Malaysian Ships In Singapore’s Waters Back Up To 2
Just when we thought the matter would be resolved soon, it now seems like there’s more than meets the eye.
To recap, the waters have been disputed since 25 Oct this year, with Malaysia extending her territorial boundary lines, and Singapore disputing her right to do so.
Partial withdrawal a few days ago
Last Wednesday (12 Dec), Malaysia pulled a vessel out of the disputed the territory. This comes after almost 2 months of talks between the countries.
But while only 1 vessel remained, Transport Minister Khaw Boon Wan continued to stress that Malaysia would need to remove all their vessels for the matter to be truly resolved.
Mr Khaw also explained that parking their vessels in the disputed waters “does not make a different to (Malaysia’s) legal claim“.
In case you need a refresher, the dispute began on 25 Oct. Malaysia had suddenly announced that they were extending their territory line.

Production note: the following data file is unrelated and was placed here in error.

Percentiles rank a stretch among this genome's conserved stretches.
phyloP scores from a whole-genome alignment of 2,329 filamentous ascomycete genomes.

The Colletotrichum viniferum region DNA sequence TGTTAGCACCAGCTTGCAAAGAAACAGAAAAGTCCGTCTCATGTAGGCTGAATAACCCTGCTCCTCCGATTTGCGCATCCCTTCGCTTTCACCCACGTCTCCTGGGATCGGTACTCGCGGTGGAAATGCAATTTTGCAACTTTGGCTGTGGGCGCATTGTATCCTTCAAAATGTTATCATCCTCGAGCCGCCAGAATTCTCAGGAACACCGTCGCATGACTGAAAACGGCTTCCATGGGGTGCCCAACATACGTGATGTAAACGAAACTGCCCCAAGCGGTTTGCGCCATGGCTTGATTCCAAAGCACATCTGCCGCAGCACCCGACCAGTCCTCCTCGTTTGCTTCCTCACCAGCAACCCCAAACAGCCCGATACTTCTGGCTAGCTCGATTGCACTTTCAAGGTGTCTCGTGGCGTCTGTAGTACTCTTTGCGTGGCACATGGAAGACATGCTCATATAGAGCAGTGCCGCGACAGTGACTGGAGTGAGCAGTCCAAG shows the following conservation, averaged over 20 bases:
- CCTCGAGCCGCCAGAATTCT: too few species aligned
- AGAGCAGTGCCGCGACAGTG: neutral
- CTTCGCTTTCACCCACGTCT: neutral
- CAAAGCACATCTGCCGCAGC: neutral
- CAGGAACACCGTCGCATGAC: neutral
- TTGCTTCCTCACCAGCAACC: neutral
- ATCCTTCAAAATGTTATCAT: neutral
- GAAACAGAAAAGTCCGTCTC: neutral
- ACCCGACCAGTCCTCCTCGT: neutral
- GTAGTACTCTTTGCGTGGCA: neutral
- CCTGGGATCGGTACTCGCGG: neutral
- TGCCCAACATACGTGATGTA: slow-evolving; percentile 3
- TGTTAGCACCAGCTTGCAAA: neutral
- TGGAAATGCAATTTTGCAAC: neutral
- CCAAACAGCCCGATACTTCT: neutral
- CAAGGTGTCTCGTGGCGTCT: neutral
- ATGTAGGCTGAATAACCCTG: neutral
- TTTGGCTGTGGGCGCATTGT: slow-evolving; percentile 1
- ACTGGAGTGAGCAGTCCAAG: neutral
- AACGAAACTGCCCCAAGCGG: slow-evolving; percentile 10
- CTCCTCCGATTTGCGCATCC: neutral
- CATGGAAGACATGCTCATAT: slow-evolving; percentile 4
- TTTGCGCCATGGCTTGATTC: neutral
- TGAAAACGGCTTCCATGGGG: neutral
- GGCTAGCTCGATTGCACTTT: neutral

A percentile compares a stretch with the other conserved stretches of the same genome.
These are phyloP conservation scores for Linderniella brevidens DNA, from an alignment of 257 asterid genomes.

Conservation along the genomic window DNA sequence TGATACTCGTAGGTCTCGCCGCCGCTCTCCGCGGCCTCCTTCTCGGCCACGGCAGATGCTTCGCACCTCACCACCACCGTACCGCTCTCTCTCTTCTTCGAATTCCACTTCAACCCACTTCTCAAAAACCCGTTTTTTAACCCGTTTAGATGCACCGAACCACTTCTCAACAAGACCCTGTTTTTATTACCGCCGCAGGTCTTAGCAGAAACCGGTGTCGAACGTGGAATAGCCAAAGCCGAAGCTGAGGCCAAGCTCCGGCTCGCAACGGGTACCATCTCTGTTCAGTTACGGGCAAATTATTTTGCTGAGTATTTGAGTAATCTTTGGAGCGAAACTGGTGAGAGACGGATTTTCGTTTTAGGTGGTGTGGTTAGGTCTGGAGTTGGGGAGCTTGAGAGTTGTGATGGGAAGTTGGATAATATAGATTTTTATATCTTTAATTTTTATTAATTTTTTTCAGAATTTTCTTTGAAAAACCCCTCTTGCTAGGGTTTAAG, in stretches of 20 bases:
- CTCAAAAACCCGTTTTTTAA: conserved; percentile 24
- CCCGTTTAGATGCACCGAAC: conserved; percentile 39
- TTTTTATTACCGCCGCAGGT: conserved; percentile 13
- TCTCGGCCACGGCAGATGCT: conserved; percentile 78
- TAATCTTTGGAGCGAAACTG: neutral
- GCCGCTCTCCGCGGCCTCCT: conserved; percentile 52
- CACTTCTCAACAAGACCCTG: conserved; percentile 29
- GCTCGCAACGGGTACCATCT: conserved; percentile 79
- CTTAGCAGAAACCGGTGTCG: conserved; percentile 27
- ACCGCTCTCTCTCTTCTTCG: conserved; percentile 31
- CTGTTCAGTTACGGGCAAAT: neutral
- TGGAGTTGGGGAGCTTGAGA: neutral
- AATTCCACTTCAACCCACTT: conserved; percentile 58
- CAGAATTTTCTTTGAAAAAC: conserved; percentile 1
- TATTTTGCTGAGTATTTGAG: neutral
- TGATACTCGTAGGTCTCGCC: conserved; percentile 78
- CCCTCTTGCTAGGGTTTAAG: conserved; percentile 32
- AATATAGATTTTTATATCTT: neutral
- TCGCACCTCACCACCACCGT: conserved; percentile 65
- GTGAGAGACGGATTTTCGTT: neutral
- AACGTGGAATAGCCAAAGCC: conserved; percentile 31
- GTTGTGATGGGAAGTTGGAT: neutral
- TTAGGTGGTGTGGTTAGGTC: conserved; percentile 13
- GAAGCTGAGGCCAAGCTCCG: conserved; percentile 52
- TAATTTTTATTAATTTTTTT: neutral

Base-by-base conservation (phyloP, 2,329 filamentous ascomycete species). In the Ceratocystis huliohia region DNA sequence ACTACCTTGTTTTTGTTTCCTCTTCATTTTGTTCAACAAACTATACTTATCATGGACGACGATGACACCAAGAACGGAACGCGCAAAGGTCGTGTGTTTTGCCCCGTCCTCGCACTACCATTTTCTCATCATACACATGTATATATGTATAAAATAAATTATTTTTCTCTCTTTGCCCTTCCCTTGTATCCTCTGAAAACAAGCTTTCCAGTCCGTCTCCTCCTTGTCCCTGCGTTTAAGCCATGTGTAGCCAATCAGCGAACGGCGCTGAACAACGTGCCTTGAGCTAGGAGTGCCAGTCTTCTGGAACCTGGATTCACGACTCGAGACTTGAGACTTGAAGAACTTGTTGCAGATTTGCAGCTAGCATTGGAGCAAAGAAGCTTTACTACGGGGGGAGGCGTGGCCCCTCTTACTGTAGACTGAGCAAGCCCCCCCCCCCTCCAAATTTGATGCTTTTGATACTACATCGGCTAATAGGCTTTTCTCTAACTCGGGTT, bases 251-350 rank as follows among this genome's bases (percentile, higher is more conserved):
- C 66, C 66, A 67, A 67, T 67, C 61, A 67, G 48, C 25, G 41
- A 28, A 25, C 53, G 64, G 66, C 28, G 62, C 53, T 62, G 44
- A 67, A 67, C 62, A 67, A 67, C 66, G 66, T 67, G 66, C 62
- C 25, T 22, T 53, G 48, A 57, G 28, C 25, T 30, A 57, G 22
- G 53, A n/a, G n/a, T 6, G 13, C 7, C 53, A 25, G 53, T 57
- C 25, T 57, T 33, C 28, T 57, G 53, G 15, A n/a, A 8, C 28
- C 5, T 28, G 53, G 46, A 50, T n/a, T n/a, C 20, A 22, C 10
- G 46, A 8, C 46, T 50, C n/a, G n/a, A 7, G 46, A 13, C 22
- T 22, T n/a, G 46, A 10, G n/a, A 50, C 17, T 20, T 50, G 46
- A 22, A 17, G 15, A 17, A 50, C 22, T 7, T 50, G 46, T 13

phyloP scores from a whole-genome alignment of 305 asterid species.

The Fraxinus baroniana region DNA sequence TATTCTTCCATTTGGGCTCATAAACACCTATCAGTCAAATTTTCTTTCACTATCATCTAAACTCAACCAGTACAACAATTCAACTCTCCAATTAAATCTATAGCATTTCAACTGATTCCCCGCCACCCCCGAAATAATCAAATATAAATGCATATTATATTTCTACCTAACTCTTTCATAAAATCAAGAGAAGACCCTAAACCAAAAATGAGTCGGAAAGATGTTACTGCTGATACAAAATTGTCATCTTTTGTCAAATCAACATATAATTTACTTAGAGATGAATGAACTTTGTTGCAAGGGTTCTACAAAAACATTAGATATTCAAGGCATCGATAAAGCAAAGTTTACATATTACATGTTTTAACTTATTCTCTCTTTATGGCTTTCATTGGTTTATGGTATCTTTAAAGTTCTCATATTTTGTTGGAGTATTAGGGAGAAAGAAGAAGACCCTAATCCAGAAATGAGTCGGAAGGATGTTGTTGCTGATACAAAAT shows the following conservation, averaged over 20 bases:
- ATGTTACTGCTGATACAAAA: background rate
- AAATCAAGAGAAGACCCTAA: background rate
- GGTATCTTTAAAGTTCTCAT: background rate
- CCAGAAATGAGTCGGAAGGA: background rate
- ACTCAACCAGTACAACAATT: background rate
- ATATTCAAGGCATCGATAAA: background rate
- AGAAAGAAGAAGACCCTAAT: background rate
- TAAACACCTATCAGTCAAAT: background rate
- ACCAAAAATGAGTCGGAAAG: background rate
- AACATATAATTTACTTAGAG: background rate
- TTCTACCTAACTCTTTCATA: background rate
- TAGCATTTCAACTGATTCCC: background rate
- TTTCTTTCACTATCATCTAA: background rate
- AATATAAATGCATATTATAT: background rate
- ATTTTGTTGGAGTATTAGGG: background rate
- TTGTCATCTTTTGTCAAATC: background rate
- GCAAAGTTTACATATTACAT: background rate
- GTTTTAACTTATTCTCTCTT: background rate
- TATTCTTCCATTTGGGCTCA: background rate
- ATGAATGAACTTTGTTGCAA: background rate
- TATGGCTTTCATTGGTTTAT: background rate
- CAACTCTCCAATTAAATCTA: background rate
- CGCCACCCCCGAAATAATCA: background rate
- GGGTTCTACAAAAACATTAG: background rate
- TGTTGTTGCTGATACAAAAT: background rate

According to a 1995 agreement, the territory line was fixed somewhere in the middle of Johor Bahru and Tuas. But their claim pushed that line towards Tuas, giving them access to more of the straits.
Image courtesy of Maritime and Port Authority of Singapore
Since their unilateral decision, Malaysia’s vessels have intruded what Singapore believes is lawfully her waters 14 times. These intrusions have occurred despite many requests and warnings given by Singapore authorities.
According to Mr Khaw, the repeated intrusions will not only affect current maritime operations, but will also create “an unnecessary risk of an accidental escalation”. And if a collision between ships happen, things may turn nasty.
Discussions set for next month
Coupling this dispute is another over airspace.
Thankfully, representatives from both countries will be meeting in the second week of January to discuss the bilateral issues at hand.
Mr Khaw remained hopeful about the upcoming meeting, saying,
Good sense will prevail.
Whether this has anything to do with the dispute is anyone’s guess.
But it does give a glimpse of what could happen if our relationship does sour — for one, possibly higher grocery prices as Singapore turns to alternative sources for produce.
Featured image from Google Maps.